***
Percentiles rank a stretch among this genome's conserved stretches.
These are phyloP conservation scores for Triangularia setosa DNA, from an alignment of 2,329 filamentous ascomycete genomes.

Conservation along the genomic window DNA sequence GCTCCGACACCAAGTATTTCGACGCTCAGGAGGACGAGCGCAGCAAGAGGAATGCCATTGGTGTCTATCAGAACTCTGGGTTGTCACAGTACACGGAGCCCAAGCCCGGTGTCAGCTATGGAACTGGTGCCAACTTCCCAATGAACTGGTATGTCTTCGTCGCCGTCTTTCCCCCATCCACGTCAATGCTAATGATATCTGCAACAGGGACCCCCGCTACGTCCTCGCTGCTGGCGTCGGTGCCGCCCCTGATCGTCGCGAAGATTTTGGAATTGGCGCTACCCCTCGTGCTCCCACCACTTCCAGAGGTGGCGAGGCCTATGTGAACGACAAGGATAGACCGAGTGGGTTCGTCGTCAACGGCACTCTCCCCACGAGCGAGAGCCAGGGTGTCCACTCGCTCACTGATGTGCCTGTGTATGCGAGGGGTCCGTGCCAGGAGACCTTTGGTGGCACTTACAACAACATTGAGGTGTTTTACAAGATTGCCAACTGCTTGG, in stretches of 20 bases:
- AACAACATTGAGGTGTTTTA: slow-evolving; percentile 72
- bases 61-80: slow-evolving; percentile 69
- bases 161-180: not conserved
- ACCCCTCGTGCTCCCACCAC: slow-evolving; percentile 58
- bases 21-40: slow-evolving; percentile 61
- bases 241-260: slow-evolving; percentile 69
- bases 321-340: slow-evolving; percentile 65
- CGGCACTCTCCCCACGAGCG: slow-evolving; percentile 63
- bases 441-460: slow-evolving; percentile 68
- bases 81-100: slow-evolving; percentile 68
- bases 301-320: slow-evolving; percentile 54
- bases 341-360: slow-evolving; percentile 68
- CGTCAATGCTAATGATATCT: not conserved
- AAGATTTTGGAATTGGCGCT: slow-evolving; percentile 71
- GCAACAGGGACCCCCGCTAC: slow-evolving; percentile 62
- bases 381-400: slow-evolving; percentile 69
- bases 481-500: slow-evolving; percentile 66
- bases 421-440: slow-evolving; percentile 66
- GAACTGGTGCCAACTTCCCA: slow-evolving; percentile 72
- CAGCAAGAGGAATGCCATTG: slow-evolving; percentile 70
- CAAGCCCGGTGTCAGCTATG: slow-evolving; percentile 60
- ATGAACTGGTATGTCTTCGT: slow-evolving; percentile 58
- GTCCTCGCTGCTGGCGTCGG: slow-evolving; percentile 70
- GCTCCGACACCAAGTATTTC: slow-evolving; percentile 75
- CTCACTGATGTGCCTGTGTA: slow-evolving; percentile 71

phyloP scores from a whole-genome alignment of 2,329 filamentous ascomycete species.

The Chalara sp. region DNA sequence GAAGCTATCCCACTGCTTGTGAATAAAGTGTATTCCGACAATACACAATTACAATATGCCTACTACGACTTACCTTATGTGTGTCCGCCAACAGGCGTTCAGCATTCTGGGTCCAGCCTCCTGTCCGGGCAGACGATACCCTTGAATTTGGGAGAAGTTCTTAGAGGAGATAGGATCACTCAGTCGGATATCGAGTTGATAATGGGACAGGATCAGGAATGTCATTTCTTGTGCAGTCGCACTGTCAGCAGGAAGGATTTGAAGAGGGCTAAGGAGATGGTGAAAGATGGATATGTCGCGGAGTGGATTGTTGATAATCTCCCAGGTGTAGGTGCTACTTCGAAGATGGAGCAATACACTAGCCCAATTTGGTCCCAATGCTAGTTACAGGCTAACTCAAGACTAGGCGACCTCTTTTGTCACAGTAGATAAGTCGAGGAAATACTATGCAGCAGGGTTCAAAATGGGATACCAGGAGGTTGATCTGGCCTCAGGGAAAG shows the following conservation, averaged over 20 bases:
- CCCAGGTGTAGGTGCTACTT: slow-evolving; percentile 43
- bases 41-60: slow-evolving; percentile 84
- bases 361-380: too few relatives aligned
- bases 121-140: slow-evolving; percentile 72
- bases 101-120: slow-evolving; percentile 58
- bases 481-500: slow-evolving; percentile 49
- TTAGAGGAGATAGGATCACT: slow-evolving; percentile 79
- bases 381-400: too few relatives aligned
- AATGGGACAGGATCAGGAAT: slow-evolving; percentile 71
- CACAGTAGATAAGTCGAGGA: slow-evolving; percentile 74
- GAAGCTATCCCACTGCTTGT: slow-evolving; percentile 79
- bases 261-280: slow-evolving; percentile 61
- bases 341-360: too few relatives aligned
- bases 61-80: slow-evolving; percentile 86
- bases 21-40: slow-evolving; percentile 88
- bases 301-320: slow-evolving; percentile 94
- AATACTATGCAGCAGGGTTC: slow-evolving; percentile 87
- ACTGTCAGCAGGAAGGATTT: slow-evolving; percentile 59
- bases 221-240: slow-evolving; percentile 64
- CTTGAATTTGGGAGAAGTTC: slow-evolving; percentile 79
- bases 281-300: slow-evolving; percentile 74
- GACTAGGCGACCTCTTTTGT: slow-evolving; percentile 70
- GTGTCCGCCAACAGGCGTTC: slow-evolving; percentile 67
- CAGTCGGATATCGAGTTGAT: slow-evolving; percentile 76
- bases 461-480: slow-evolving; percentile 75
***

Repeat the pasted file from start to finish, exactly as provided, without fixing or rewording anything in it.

Percentiles rank a stretch among this genome's conserved stretches.
These are phyloP conservation scores for Triangularia setosa DNA, from an alignment of 2,329 filamentous ascomycete genomes.

Conservation along the genomic window DNA sequence GCTCCGACACCAAGTATTTCGACGCTCAGGAGGACGAGCGCAGCAAGAGGAATGCCATTGGTGTCTATCAGAACTCTGGGTTGTCACAGTACACGGAGCCCAAGCCCGGTGTCAGCTATGGAACTGGTGCCAACTTCCCAATGAACTGGTATGTCTTCGTCGCCGTCTTTCCCCCATCCACGTCAATGCTAATGATATCTGCAACAGGGACCCCCGCTACGTCCTCGCTGCTGGCGTCGGTGCCGCCCCTGATCGTCGCGAAGATTTTGGAATTGGCGCTACCCCTCGTGCTCCCACCACTTCCAGAGGTGGCGAGGCCTATGTGAACGACAAGGATAGACCGAGTGGGTTCGTCGTCAACGGCACTCTCCCCACGAGCGAGAGCCAGGGTGTCCACTCGCTCACTGATGTGCCTGTGTATGCGAGGGGTCCGTGCCAGGAGACCTTTGGTGGCACTTACAACAACATTGAGGTGTTTTACAAGATTGCCAACTGCTTGG, in stretches of 20 bases:
- AACAACATTGAGGTGTTTTA: slow-evolving; percentile 72
- bases 61-80: slow-evolving; percentile 69
- bases 161-180: not conserved
- ACCCCTCGTGCTCCCACCAC: slow-evolving; percentile 58
- bases 21-40: slow-evolving; percentile 61
- bases 241-260: slow-evolving; percentile 69
- bases 321-340: slow-evolving; percentile 65
- CGGCACTCTCCCCACGAGCG: slow-evolving; percentile 63
- bases 441-460: slow-evolving; percentile 68
- bases 81-100: slow-evolving; percentile 68
- bases 301-320: slow-evolving; percentile 54
- bases 341-360: slow-evolving; percentile 68
- CGTCAATGCTAATGATATCT: not conserved
- AAGATTTTGGAATTGGCGCT: slow-evolving; percentile 71
- GCAACAGGGACCCCCGCTAC: slow-evolving; percentile 62
- bases 381-400: slow-evolving; percentile 69
- bases 481-500: slow-evolving; percentile 66
- bases 421-440: slow-evolving; percentile 66
- GAACTGGTGCCAACTTCCCA: slow-evolving; percentile 72
- CAGCAAGAGGAATGCCATTG: slow-evolving; percentile 70
- CAAGCCCGGTGTCAGCTATG: slow-evolving; percentile 60
- ATGAACTGGTATGTCTTCGT: slow-evolving; percentile 58
- GTCCTCGCTGCTGGCGTCGG: slow-evolving; percentile 70
- GCTCCGACACCAAGTATTTC: slow-evolving; percentile 75
- CTCACTGATGTGCCTGTGTA: slow-evolving; percentile 71

phyloP scores from a whole-genome alignment of 2,329 filamentous ascomycete species.

The Chalara sp. region DNA sequence GAAGCTATCCCACTGCTTGTGAATAAAGTGTATTCCGACAATACACAATTACAATATGCCTACTACGACTTACCTTATGTGTGTCCGCCAACAGGCGTTCAGCATTCTGGGTCCAGCCTCCTGTCCGGGCAGACGATACCCTTGAATTTGGGAGAAGTTCTTAGAGGAGATAGGATCACTCAGTCGGATATCGAGTTGATAATGGGACAGGATCAGGAATGTCATTTCTTGTGCAGTCGCACTGTCAGCAGGAAGGATTTGAAGAGGGCTAAGGAGATGGTGAAAGATGGATATGTCGCGGAGTGGATTGTTGATAATCTCCCAGGTGTAGGTGCTACTTCGAAGATGGAGCAATACACTAGCCCAATTTGGTCCCAATGCTAGTTACAGGCTAACTCAAGACTAGGCGACCTCTTTTGTCACAGTAGATAAGTCGAGGAAATACTATGCAGCAGGGTTCAAAATGGGATACCAGGAGGTTGATCTGGCCTCAGGGAAAG shows the following conservation, averaged over 20 bases:
- CCCAGGTGTAGGTGCTACTT: slow-evolving; percentile 43
- bases 41-60: slow-evolving; percentile 84
- bases 361-380: too few relatives aligned
- bases 121-140: slow-evolving; percentile 72
- bases 101-120: slow-evolving; percentile 58
- bases 481-500: slow-evolving; percentile 49
- TTAGAGGAGATAGGATCACT: slow-evolving; percentile 79
- bases 381-400: too few relatives aligned
- AATGGGACAGGATCAGGAAT: slow-evolving; percentile 71
- CACAGTAGATAAGTCGAGGA: slow-evolving; percentile 74
- GAAGCTATCCCACTGCTTGT: slow-evolving; percentile 79
- bases 261-280: slow-evolving; percentile 61
- bases 341-360: too few relatives aligned
- bases 61-80: slow-evolving; percentile 86
- bases 21-40: slow-evolving; percentile 88
- bases 301-320: slow-evolving; percentile 94
- AATACTATGCAGCAGGGTTC: slow-evolving; percentile 87
- ACTGTCAGCAGGAAGGATTT: slow-evolving; percentile 59
- bases 221-240: slow-evolving; percentile 64
- CTTGAATTTGGGAGAAGTTC: slow-evolving; percentile 79
- bases 281-300: slow-evolving; percentile 74
- GACTAGGCGACCTCTTTTGT: slow-evolving; percentile 70
- GTGTCCGCCAACAGGCGTTC: slow-evolving; percentile 67
- CAGTCGGATATCGAGTTGAT: slow-evolving; percentile 76
- bases 461-480: slow-evolving; percentile 75